Glitch Art is an exhibition exploring the theme of faults in information technology, information systems and user interfaces, so-called “glitches”. This exhibition, which is pioneering even by Nordic standards, combines art and science and approaches the subject from a variety of angles, challenging the viewer.
The exhibition is produced by Kuntsi Museum of Modern Art in collaboration with the University of Vaasa. The curator of the exhibition is Tanja Sihvonen, Professor of Communication Studies at the University of Vaasa, a game researcher and an expert in digital media.
New Angles on Technology and Reality
Glitch Art focuses on digital faults and their origin and consequences, which are examined from the perspective of both the individual and society. Through the glitches, wider political issues are also raised, and these are addressed in both single works of art and in a dialogue between the works on display. The themes of the exhibition are related to today’s topical social issues, such as data protection, the use and interpretation of statistical materials, cyberthreats and information warfare.
The exhibition includes works that provide insights into the concept of glitch: video works, sculptures, photographs, textile works and paintings. The phenomenon is further illustrated by outdated equipment, software and games provided for visitors to play. One of these games is E.T. the Extra-Terrestrial (Atari, 1982), which is considered the worst game in the world and renowned for its amusing bugs.
The works, which consider faults and brokenness from various angles, lead the visitor to a retro-futuristic state where the experienced reality is shaken in various ways. The dystopian future scenarios culminate in a video installation by IC-98, Abendland (II The Place that Was Promised, III The Edge That Was Set) (2013), which depicts a time after the demise of mankind in a mythical dimension. The exhibition has a comforting ending though: the acceptance of brokenness and the mending of cracks using the Japanese Kintsugi technique make the pieces click into place again.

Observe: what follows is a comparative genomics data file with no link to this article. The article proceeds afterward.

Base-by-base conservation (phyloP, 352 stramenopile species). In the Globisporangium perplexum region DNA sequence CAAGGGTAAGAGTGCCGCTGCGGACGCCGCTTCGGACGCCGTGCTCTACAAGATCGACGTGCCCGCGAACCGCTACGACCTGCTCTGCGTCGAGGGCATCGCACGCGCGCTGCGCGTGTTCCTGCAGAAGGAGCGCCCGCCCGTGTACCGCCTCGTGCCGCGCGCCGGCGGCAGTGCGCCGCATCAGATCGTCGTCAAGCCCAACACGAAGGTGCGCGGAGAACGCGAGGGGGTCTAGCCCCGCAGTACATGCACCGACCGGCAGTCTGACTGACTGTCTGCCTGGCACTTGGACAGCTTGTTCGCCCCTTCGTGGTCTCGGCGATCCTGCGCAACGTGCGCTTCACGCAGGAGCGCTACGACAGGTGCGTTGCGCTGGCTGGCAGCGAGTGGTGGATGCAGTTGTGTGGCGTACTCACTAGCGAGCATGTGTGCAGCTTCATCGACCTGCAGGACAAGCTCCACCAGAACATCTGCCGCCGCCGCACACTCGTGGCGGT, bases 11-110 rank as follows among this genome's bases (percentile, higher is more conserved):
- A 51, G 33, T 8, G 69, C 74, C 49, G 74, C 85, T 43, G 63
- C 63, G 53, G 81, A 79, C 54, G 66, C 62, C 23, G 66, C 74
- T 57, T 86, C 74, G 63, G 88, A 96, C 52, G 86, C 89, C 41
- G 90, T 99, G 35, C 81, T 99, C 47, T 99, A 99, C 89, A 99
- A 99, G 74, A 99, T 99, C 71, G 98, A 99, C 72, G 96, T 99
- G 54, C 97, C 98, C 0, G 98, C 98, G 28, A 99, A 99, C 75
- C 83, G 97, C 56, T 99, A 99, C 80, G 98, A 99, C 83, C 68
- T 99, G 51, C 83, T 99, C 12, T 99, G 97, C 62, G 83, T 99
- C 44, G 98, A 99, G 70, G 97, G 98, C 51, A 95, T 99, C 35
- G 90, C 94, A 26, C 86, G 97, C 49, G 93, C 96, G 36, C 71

Pixel Sculptures and Games to Play
The exhibition Glitch Art features works by Finnish and international artists as well as works from Vaasa City museums’ own collections. Some of the works will be on display for the first time in Finland, for example the installation by Rosa Menkman, a Dutch pioneer in glitch art, and the pixel sculptures by artist Shawn Smith, which have come to the exhibition from Beirut via Paris.
The exhibition includes works by the following artists: Tomi Dufva (FI), Miklos Gaál (FI), Hellocatfood (UK), IC-98 (FI), JODI (NL/BE), Nandita Kumar (IN), Jani Leinonen (FI), Sami Lukkarinen (FI), Rosa Menkman (NL), Peder Norrby (SE), Marja Närhinen (FI), Riiko Sakkinen (FI), Shawn Smith (USA), Anu Tuominen (FI), Bouke de Vries (NL).
Along with the works of art, the exhibition will include some of the most interesting game failures from the 1980s and 1990s, computer viruses from the 1990s’ collection of Mikko Hyppönen and different kinds of robots that no longer work or do not function as planned yet.
In connection with the exhibition, there will be workshops for groups of schoolchildren and students where they will be able to try and make glitches of their own under the guidance of experts. On October 13th, the national Day of Failure, guided tours and a special programme celebrating failures will be organised at the museum. In November, a seminar open to the public will be arranged where scientists and experts will examine the theme from different angles.